The Government is providing $87 million for workforce initiatives to attract nurses and other workers into aged care.


There’s up to 22 weeks of super payments for the recipients of Commonwealth parental leave payment, starting in the next financial year.

Unfortunately, the tax on earnings on super balances above $3 million has not been amended.


The budget will knock $3 billion from HECS/HELP debts for 3 million university students. Essentially indexation of debts is no longer done using annual inflation, but annual wage growth. This is also revisionary and takes into account last year’s 7.1% increase, this will be revised to 3.2%. This should put some people in credit if they made final payments in the recent financial year.

However, the timing of indexation calculations remains unchanged. People with HECS/HELP debts generally pay them off during the year, but the payments are not applied until after people do their tax post June 30, while indexation is calculated on June 1. The quirk is while students have paid down debt, the indexation is then applied on money they’ve already paid off.


Developers, tradespeople, and social housing providers will benefit from $4.3 billion worth of new expenditure on housing There is an extra $1 billion for state governments to build infrastructure for new homes, there is also $1.9 billion in extra concessional financing for providers and charities to help deliver new social and affordable dwellings. There is nearly $840 million for housing in remote Northern Territory communities.

Visas will be fast tracked for 1900 migrants for housing construction, which is a positive because constructions skills are now needed.

Renters will have an additional $1.9 billion put towards increasing the maximum payment of Commonwealth Rent Assistance by 10%. This is the first back-to-back increase in more than 30 years, with a 15% increase in last year’s budget. Renters are one of the groups placed in the winner’s basket by the media. This might be true if we ignore the context of record-breaking rent increases, which soared by 8.6% in the year to March, and a record low vacancy rate of 0.7%! One suspects they’d just prefer a less competitive and less stressful rental market.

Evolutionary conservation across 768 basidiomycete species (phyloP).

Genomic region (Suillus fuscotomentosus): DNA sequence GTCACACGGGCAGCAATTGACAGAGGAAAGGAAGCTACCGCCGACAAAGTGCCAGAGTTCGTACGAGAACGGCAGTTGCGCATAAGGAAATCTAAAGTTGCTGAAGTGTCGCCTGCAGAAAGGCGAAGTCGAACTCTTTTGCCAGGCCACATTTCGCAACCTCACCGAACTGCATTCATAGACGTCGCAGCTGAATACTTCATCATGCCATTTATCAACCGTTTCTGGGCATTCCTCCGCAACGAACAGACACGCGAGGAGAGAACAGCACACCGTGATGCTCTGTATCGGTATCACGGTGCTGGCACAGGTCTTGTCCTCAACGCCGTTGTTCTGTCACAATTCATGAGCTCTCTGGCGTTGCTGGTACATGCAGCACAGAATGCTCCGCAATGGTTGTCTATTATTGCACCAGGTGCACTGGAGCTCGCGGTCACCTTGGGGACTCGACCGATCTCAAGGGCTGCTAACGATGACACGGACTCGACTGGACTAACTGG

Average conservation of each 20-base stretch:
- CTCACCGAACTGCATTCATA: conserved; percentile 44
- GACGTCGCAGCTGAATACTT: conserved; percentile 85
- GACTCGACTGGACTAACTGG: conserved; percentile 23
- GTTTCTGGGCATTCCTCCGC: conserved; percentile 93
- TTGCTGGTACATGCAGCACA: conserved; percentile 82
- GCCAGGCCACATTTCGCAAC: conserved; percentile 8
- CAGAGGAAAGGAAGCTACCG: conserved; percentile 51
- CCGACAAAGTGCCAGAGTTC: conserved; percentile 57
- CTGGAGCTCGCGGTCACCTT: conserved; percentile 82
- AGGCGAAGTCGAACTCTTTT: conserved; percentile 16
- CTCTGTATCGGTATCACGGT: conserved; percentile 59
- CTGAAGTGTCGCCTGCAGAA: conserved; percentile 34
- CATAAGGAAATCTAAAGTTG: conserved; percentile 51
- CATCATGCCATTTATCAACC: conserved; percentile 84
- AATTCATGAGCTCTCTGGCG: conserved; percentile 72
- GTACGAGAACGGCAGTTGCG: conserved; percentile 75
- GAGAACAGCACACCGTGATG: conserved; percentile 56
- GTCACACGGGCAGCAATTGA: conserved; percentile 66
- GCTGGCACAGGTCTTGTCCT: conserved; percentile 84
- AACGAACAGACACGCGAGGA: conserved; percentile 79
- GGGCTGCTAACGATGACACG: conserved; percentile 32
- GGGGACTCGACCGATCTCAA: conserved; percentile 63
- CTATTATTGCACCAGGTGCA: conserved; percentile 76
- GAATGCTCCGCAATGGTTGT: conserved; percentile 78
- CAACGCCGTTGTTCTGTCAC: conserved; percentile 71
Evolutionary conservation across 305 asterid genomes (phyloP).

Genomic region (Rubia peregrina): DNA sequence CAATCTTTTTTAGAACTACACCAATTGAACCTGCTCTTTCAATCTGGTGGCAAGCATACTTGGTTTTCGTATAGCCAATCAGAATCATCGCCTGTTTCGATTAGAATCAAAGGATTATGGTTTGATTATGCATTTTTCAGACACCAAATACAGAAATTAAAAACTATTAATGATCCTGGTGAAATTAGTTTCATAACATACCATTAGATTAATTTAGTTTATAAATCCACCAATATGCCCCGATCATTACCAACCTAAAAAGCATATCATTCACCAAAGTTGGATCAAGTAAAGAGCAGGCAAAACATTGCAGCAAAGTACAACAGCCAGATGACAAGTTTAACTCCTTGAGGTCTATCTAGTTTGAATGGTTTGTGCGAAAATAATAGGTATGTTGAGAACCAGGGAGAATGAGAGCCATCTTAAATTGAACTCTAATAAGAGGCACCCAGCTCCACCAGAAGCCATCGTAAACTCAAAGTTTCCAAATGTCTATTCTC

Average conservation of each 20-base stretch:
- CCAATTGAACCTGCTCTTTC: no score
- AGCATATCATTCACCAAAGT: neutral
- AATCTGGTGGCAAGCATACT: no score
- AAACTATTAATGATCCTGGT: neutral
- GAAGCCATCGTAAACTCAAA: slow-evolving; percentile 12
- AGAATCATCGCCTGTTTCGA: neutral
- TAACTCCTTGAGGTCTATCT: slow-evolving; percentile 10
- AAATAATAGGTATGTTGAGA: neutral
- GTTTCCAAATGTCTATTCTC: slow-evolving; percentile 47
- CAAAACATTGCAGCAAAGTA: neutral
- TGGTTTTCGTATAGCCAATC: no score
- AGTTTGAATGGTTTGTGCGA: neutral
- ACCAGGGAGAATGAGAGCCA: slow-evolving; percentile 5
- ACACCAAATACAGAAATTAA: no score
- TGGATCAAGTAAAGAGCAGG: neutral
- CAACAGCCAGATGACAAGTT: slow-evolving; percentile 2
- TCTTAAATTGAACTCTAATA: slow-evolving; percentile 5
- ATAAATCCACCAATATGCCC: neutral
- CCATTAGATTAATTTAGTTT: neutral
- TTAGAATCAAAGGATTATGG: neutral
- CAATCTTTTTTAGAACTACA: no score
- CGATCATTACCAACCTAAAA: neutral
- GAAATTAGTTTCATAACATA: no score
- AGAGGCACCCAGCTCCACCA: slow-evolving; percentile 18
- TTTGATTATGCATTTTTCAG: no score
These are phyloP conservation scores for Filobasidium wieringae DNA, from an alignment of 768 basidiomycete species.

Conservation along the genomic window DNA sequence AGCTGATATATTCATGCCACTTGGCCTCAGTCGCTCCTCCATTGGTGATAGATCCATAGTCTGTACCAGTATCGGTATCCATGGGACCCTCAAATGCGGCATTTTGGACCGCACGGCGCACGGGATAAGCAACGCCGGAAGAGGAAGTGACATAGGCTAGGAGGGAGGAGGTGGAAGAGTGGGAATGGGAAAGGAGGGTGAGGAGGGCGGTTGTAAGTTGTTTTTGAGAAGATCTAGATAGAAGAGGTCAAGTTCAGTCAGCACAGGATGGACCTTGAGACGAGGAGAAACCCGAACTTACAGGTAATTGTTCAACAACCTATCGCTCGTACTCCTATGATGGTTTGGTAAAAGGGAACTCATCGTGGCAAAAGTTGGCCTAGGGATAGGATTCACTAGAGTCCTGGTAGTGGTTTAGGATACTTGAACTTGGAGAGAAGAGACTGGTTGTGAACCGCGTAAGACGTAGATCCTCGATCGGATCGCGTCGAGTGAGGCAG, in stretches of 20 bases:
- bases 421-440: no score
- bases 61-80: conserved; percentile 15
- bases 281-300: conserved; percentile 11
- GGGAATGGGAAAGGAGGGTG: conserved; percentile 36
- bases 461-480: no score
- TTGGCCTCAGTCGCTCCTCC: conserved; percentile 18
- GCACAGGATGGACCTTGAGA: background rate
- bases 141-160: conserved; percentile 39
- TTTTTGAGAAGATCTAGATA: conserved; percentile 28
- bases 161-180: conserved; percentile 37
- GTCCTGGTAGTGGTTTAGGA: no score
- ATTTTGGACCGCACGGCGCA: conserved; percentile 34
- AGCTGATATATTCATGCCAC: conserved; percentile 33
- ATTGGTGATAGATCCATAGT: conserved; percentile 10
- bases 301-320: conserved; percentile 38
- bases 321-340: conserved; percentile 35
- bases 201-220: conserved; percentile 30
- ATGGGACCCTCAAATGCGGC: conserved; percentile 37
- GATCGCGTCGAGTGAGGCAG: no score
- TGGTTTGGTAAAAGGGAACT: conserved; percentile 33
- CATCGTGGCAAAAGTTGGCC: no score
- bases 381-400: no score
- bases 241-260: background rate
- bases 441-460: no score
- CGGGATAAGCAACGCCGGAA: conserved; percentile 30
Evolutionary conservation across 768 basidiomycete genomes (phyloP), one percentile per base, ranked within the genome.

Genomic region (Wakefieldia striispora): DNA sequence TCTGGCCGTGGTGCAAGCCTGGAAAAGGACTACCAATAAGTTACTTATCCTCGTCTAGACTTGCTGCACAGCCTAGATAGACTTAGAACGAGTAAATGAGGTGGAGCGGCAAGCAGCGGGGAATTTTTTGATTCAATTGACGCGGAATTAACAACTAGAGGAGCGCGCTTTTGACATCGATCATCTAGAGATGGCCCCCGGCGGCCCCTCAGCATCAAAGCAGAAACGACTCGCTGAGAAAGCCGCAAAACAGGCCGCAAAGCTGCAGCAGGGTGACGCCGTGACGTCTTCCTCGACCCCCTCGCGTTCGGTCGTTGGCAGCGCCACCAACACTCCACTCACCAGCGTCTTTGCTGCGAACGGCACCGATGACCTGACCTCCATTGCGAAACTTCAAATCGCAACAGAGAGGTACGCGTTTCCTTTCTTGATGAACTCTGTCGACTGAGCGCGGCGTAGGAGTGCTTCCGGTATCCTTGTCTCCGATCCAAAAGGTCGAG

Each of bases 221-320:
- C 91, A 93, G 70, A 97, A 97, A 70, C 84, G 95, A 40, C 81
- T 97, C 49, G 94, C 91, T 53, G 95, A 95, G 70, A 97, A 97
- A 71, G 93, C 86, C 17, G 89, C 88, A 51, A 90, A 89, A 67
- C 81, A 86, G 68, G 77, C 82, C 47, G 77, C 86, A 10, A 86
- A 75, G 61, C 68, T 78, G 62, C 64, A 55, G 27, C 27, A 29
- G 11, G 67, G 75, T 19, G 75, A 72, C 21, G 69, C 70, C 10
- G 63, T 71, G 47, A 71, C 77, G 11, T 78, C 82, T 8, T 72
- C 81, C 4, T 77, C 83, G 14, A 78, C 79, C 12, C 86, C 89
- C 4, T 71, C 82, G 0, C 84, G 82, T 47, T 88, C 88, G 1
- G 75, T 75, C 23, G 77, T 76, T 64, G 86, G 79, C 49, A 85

Instant Asset write off.

This one has been extended again for small businesses with an annual turnover of less than $10 million. They will be eligible to immediately deduct the full cost of eligible assets costing less than $20,000 until Jun 30, 2025.


When looking at budget documents it’s always humorous to have last year’s documents handy. Last year’s budget suggested net overseas migration for the 22/23 year was increasing from 235,000 to 400,000, it ended up being 528,000! In last year’s budget the 23/24 was forecast at 315,000, that’s now revised to 395,000. Next year is forecast down to 260,000, as it was in last year’s budget, so it will be an interesting figure to keep an eye on.

Next time you hear “housing crisis” remember the increases in rental assistance won’t mean much with a vacancy rate now under 1% and building approvals at decade lows. It’s nice the government is planning a supply response, but it looks wildly ambitious, and they’ve got a lot of roofs to catch up on given forecasts blew out so significantly.

This article is for informational purposes only and the information contained is of a general nature and may not be relevant to your particular circumstances. The circumstances of each investor are different, and you should seek advice from a professional financial adviser who can consider if particular strategies and products are right for you. In all instances where information is based on historical performance, it is important to understand this is not a reliable indicator of future performance. You should not rely on any material on this website to make investment decisions and should seek professional advice.


Foundation Wealth Planners ABN 84 612 059 622 is an Authorised Representative No. 1242404 and Credit Representative No. 488134 of FYG Planners Pty Ltd, AFSL/ACL No. 224543 ABN 55 094 972 540